Questions, questions, questions

For me, one of the many losses of the last year is that of the free monthly magazine The Bridport Times. I say this in a very selfish way because its demise deprives me of the opportunity to write up and publish my reflections on the monthly meetings of the Bridport Philosophy in Pubs group that I organise. I know that I often refer to this group in my weekly posts, but I’ve decided that from now on I will devote the post immediately following these meetings to this task. Sorry, but there you go. It’s my blog, and if you don’t like philosophical reflection I can only respond by saying that you should!

How we operate, both virtually (at the moment) and actually (when we can all meet again in a pub), is that a member of the group proposes a topic that interests them and prepares a short introduction to provoke discussion. We then discuss. Simples. The topic for our meeting last Wednesday was: What is the link between language and thought? Having read and considered what the person introducing this topic had prepared, three questions came immediately to mind: 1. Do we need language in order to think? 2. What is thinking anyway? Having acquired a language(s), can we think outside of it/them?

In asking the first question I mean language in the widest sense of the term and want to include sign language, music and art in addition to the spoken (and written) word. Which, for me, immediately raises the further question: What do we mean by language in the first place? For present purposes let’s assume that a language is any system of expression and communication where there is some link between a signifier (a word, symbol or note) and that signified (something that can be experienced by our senses). Is a baby crying for milk using language? Is it using its cry (signifier) in order to ask for its mother’s milk (signified)? Or is it simply responding to a sensation of hunger in an automatic way that requires no thought? Is thinking present right from the start of a baby’s life, before it has developed any language? Or is it something that develops as a consequence of interactions with its parents / family / community?

Which brings me to the second question: What actually is thinking? I think it highly likely that all animals have, to some degree and in a variety of different ways, some type of cognitive map that allows them to navigate and interact with their environment. But does having such a map constitute thinking? For me, thinking involves the both ability to ask questions of this map and to imagine alternative maps – maps of an environment that ‘the thinker’ is not actually in at the present. John Dewey, the American pragmatist philosopher, considered “thinking as a means to the end of dispelling doubt, doubt being a mental state that creates visceral pain that people will do anything to eliminate.” Could it therefore be the case that for humans, and other animals to some degree, experience has proved these maps to not always be reliable, and that in order to survive we have had to acquire the ability to question them and to develop means for raising their degrees of certainty?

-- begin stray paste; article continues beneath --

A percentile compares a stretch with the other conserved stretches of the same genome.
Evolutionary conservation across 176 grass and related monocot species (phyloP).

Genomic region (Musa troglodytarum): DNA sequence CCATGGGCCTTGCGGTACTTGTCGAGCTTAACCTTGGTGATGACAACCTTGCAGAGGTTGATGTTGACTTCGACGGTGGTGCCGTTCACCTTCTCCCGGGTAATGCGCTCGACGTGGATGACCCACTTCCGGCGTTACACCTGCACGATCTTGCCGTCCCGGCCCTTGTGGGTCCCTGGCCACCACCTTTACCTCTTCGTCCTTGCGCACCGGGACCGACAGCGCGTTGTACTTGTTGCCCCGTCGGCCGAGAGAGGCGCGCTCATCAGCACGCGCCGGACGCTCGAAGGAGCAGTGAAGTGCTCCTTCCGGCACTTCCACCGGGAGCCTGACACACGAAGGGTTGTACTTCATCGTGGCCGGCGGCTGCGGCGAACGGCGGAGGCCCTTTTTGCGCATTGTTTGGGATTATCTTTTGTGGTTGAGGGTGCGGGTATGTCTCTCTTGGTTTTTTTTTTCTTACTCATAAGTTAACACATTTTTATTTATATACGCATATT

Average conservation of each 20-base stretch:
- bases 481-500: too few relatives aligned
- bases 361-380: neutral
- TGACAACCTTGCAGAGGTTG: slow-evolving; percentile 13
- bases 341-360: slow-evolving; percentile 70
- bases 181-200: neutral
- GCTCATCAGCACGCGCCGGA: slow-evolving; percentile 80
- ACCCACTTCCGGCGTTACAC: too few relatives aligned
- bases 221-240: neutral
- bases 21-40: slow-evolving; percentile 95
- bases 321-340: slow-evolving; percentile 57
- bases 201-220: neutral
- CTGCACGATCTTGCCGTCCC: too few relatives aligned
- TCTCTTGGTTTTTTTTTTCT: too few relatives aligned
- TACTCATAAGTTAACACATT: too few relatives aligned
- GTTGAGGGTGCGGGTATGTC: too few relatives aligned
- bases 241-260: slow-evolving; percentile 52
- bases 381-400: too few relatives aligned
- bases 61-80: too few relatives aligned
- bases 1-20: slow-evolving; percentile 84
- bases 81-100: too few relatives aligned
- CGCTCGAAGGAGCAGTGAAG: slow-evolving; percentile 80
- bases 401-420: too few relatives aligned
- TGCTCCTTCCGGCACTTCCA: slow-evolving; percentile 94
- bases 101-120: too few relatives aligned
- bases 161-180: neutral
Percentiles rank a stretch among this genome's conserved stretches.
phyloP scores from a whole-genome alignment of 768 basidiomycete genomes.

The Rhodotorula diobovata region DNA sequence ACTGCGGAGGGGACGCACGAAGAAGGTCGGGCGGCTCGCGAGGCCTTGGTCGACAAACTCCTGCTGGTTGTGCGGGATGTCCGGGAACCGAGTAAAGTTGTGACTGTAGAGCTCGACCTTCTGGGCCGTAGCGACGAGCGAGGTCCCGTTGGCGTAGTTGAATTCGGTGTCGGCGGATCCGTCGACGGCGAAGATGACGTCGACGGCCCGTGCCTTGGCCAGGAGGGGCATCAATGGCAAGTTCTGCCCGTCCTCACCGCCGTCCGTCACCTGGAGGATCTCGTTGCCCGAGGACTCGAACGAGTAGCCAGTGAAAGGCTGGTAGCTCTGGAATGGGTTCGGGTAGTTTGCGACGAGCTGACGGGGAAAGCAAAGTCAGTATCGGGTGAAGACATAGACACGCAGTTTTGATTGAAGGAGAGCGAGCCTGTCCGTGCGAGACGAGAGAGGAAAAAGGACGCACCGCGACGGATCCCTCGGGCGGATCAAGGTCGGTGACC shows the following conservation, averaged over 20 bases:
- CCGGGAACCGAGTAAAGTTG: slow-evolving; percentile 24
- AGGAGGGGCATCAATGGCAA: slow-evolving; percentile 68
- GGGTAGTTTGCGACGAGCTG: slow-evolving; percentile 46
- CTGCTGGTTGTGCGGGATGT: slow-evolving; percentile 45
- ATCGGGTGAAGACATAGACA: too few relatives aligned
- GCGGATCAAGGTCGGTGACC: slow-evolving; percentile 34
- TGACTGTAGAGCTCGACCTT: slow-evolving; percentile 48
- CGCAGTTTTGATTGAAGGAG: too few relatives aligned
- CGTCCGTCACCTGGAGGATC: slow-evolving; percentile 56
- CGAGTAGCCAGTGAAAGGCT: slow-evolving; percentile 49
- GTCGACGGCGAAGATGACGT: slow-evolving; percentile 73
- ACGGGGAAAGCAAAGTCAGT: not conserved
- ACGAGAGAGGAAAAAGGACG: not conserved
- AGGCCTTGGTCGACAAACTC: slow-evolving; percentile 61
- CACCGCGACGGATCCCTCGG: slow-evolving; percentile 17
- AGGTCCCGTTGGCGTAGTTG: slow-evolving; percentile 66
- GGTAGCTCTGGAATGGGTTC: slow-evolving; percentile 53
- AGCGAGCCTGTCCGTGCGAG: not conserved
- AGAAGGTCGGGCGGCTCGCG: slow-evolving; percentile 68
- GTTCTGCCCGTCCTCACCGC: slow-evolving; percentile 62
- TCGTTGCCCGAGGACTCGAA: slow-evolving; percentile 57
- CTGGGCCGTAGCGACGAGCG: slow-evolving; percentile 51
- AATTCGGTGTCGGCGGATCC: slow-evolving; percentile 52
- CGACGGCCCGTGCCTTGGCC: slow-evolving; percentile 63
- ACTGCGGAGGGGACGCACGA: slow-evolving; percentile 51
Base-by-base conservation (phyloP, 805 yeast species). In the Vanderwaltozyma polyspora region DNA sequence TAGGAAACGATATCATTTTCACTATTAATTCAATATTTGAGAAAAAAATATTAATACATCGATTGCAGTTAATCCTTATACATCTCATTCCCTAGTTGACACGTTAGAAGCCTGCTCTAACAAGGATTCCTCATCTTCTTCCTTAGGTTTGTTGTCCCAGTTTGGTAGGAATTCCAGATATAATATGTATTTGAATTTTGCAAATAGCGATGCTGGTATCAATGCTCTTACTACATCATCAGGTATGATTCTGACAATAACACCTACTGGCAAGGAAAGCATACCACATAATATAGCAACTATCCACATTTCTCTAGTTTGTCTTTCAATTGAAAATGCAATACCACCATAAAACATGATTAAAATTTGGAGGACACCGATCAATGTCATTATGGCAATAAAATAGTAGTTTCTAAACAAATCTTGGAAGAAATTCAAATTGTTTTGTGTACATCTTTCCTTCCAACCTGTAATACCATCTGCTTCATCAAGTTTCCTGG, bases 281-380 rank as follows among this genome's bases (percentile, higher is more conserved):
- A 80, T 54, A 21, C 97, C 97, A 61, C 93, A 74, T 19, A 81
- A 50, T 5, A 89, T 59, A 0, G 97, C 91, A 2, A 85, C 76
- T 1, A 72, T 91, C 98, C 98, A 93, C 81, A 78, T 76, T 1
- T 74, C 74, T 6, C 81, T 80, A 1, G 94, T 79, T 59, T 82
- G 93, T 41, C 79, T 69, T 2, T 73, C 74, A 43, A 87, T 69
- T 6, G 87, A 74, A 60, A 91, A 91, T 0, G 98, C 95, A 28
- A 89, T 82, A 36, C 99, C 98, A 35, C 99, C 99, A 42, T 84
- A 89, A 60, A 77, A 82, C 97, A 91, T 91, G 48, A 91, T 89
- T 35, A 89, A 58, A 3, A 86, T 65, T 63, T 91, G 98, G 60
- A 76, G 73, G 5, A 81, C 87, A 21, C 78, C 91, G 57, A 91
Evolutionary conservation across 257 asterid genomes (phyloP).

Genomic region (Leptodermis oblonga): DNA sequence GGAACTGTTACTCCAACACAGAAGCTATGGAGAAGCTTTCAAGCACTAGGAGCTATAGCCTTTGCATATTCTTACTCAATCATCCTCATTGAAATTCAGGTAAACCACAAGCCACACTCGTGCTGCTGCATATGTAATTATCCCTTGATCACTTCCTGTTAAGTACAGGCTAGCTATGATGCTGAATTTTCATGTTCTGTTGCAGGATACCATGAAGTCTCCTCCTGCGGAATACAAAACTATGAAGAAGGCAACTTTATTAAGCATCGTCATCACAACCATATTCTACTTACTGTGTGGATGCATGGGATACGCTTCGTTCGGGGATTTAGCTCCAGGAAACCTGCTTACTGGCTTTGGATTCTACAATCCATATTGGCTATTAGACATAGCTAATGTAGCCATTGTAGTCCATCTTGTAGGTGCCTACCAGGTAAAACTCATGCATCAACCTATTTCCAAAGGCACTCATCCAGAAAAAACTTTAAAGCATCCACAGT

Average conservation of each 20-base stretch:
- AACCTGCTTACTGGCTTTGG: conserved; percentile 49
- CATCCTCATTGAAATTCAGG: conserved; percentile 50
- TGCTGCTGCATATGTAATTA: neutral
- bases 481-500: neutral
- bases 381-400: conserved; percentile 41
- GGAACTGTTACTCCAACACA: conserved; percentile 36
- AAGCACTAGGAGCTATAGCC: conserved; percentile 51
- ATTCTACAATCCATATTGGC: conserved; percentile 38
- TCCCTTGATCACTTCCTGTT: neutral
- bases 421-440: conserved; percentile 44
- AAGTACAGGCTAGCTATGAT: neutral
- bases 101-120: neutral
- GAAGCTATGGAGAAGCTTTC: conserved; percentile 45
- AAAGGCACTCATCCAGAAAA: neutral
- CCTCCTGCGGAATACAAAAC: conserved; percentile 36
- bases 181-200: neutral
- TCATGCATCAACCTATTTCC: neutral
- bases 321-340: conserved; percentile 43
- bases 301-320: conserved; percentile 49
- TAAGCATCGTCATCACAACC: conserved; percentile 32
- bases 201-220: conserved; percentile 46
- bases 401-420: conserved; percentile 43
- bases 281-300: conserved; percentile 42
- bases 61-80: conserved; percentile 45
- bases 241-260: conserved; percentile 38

And finally, can we step outside of language in order to examine it more objectively? Or are we condemned to being trapped within language and being forced to examine it from the inside? And perhaps more fundamentally, if our thinking is always trapped within language will we ever be able to fully understand language? Can we understand what thinking is by thinking about it? Ludwig Wittgenstein, in his later work, saw language as a game. Language games, he argued, were rule governed, but these rules were not fixed and differed from language to language and over time. But more importantly, he argued that there was no ‘meta-game’, no game of games, no point of view outside of our language games from where we could stand back and appraise the relationship between language and reality.

Personally I warm to Wittgenstein’s notion of language games, but am forced to admit that I can answer none of the questions I asked above with anything approaching certainty. In fact I would probably go further and say that none of the questions raised within our Philosophy in Pubs group can be answered with certainty. However, that by no means devalues their asking. I think more can be gained by the asking of questions than can be by the supplying of answers. If you think like this, if you value a well-formed question more than a clever answer perhaps you could consider either joining our group, or one of the many others scattered across the country. If you would like more details, contact me.

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